Dover Castle


My mother is from Dover and I have visited a few times. Needless to say that I have spent hours exploring this magnificent castle and it is my default when picturing places like Cair Paravel, The Red Keep (before the show), and other big castles.

It was recently used as a setting in the movie, Into the Woods.

Wednesday, April 15, 2015

Elmore Leonard: 10 rules for Writing

Justified ended last night. If you have not seen it, I strongly recommend you do so ....

I honour of the show, I present Elmore Leonard's 10 rules for writing. The only one I disagree with is 3 (and 4). I've read otherwise great novels that adhere to this rule and I find that it can turn long stretches of dialogue kind of tedious. Nevertheless, they are otherwise good advise to aspiring writers and I love the fact that almost all of these are completely ignored by most genre (especially y/a) authors.

1  Never open a book with weather.
2  Avoid prologues.
3  Never use a verb other than "said" to carry dialogue.
4  Never use an adverb to modify the verb "said”…he admonished gravely.
5   Keep your exclamation points under control. You are allowed no more than two or three per
      100,000 words of prose. (reminds me of what Pratchett said about exclamation points)
6   Never use the words "suddenly" or "all hell broke loose."
7  Use regional dialect, patois, sparingly.
8  Avoid detailed descriptions of characters.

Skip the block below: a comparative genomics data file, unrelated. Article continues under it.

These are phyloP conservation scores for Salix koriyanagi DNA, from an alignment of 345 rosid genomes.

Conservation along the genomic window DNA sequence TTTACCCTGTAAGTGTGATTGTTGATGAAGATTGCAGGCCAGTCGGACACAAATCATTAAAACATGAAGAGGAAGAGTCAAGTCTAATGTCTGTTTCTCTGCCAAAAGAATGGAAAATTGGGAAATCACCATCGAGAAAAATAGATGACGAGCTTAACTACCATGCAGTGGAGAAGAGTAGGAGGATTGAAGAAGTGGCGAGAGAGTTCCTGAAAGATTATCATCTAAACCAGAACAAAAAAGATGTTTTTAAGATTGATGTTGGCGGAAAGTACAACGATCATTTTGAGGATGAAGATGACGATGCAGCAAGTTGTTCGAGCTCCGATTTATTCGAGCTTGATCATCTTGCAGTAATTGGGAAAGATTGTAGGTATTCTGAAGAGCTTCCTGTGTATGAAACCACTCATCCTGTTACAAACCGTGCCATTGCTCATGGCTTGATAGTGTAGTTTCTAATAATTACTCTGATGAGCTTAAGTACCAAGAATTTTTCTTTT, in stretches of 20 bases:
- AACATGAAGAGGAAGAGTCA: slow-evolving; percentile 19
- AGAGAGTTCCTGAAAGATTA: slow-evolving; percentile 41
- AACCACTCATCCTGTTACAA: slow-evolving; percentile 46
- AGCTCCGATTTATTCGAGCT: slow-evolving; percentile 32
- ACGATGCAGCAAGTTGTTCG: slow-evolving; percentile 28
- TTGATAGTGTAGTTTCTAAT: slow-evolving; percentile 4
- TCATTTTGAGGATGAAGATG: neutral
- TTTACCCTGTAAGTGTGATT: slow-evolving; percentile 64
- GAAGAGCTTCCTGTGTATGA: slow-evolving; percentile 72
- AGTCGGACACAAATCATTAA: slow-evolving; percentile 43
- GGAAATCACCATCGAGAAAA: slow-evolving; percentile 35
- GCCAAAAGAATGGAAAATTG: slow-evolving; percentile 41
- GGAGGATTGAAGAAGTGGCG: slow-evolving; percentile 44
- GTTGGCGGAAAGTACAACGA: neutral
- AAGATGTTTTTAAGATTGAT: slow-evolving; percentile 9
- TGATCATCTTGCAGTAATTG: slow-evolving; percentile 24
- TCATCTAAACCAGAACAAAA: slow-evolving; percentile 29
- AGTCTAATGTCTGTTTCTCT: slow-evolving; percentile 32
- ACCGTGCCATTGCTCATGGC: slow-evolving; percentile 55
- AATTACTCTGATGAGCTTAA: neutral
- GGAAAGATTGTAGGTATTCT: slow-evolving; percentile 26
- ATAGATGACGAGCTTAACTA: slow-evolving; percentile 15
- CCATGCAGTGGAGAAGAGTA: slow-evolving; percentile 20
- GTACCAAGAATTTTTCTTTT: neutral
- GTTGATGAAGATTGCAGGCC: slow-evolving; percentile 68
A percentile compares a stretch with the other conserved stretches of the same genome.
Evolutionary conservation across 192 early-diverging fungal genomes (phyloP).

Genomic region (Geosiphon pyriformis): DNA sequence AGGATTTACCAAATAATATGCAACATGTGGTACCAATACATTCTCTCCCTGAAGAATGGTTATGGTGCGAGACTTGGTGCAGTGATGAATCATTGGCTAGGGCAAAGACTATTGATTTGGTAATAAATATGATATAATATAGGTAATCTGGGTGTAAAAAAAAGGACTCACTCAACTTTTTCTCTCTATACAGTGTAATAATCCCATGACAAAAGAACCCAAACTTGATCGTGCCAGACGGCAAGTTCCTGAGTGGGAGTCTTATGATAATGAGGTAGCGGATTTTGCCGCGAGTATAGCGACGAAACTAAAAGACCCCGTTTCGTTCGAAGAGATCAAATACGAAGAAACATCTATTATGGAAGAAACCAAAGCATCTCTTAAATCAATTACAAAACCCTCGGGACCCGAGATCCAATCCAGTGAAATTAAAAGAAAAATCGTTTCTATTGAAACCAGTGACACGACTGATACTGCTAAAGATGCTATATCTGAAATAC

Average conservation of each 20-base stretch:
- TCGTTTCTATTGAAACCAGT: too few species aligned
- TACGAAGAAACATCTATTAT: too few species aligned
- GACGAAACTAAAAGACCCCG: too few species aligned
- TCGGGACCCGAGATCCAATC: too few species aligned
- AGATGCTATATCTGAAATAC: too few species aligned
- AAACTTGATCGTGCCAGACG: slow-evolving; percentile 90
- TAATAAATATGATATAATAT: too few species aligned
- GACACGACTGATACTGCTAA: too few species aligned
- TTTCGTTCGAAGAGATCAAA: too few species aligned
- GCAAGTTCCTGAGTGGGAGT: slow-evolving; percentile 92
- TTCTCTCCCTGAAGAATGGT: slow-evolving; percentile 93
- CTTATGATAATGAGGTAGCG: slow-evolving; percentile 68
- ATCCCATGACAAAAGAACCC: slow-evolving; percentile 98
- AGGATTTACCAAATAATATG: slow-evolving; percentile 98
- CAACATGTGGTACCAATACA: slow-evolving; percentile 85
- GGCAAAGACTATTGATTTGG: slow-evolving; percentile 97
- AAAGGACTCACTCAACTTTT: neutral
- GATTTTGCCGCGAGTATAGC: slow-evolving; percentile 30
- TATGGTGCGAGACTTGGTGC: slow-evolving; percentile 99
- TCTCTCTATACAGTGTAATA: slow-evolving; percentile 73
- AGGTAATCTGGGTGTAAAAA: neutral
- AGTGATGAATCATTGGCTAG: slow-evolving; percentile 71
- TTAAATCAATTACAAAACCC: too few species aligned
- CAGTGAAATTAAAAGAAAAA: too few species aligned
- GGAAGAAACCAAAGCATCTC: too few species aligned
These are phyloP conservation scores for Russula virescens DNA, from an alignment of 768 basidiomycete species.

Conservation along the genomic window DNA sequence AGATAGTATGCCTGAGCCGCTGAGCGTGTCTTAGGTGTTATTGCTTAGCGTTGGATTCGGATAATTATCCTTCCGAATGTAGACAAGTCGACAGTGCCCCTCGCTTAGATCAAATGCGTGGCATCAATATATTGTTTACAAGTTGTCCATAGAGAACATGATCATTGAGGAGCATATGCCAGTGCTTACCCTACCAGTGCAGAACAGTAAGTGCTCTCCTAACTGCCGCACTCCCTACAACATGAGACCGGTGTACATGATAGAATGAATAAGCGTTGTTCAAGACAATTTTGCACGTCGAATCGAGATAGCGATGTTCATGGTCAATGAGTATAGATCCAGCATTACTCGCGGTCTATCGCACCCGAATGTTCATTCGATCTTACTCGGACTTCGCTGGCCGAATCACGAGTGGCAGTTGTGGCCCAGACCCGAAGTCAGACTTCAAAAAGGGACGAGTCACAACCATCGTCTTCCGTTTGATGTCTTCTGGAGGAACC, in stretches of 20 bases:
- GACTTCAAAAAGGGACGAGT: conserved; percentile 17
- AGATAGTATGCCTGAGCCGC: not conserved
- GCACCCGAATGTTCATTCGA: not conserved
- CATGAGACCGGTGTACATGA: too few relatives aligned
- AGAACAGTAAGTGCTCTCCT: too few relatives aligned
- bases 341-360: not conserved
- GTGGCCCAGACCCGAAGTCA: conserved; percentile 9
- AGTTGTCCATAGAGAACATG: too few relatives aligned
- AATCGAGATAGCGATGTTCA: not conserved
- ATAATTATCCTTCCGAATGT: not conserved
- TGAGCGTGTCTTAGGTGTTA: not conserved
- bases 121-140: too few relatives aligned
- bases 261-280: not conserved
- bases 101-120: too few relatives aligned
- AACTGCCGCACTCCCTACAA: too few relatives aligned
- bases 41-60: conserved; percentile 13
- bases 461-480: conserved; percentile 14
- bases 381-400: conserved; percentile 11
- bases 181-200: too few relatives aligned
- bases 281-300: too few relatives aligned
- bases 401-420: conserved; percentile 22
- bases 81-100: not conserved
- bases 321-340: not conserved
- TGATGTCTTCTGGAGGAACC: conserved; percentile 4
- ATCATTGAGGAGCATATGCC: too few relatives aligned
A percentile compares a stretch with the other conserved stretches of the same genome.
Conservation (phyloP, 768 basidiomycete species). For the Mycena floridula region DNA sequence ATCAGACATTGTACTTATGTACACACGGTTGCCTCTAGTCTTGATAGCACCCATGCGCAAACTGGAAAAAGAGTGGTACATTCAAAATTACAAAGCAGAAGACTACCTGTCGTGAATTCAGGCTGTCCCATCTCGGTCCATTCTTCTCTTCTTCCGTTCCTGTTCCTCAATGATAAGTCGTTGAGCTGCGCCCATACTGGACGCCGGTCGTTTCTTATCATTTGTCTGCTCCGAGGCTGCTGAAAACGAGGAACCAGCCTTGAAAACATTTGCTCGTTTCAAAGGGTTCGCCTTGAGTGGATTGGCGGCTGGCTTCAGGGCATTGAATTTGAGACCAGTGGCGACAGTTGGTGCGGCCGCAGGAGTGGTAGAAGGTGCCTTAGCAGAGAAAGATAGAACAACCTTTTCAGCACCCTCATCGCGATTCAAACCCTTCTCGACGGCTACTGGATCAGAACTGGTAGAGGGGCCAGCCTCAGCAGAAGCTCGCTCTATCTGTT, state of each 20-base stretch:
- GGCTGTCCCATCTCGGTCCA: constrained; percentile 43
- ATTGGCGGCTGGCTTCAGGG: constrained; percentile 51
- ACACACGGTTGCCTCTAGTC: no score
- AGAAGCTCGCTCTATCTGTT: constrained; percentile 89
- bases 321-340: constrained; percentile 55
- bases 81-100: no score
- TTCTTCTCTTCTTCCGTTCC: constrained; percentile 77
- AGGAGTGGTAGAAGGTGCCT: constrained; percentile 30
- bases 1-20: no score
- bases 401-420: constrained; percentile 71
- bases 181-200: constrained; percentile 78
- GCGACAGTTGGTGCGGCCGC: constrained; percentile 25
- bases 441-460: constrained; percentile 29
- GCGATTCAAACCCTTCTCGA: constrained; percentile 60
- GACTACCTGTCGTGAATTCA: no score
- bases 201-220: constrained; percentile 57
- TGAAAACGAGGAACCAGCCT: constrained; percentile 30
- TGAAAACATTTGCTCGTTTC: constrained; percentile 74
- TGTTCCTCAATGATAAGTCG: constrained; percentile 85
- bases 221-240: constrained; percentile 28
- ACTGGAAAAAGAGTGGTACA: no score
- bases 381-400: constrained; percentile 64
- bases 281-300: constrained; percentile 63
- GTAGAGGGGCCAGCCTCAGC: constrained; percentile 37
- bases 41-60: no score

9  Don't go into great detail describing places and things.
10 Try to leave out the part that readers tend to skip.

The most important rule is one that sums up the 10.

 If it sounds like writing, I rewrite it.

Cooloola Monster


Despite its name, this strange 1 inch creature is actually a distant relative of the cricket. Found in Australia (natch'), it was actually strange enough that they gave it its own family, the Cooloolidae.

It also spends its whole life underground, which makes perfect for diabolical gamemasters. Nothing like telling the player that his 12th level fighter just got munched by a giant, subterranean cricket.



Tuesday, April 14, 2015

My New Hero

Miguel Zavala is 3D printing all the monsters from the classic D&D Monster Manual, plus a few other classics ....
THE DREADED GAZEBO!

The cheque is in the mail!

The only way this could be more awesome is if you could get these as playsets!
Sewer Maze, complete with wall monster action!
Neon Underground Temple, complete with working escalator!
 and of course Chinatown Alley ... with the Porkchop Express!! 


Monday, April 13, 2015

Flea Market Find!

Got them all for $4 (Canadian!). 

I love Gamebooks. I'm terrible at them, but I love playing them. As a kid I hacked and cheated my way through most of the Way of the Tiger, some of the Lone Wolf books and a bunch of the classic Fighting Fantasy. I sold them all off at some point, and now like so many other middle aged men in the grips of terminal nostalgia, I am now trying to collect them again. 

Yesterday the Wife and I went to a local flea market and I found these four little beauties. I got them cheap because unfortunately most of them are in TERRIBLE condition. I bought them anyway because I didn't have any of the Sorcery series yet and because it was honest to glob Dungeoneer! 

Dungeoneer was the Fighty Fantasy RPG. Combined with Out of the Pit (the bestiary), you could run actual tabletop games with your friends in the FF world of Titan (I highly recommend Titan for any fantasy fan). I'm going to through the book and see how viable as an rpg it actually is. 

Sunday, March 29, 2015

So this happened ...

I cannot figure out how to watch the new season of Community in Canada and I am becoming very upset. I mean, just lOOk!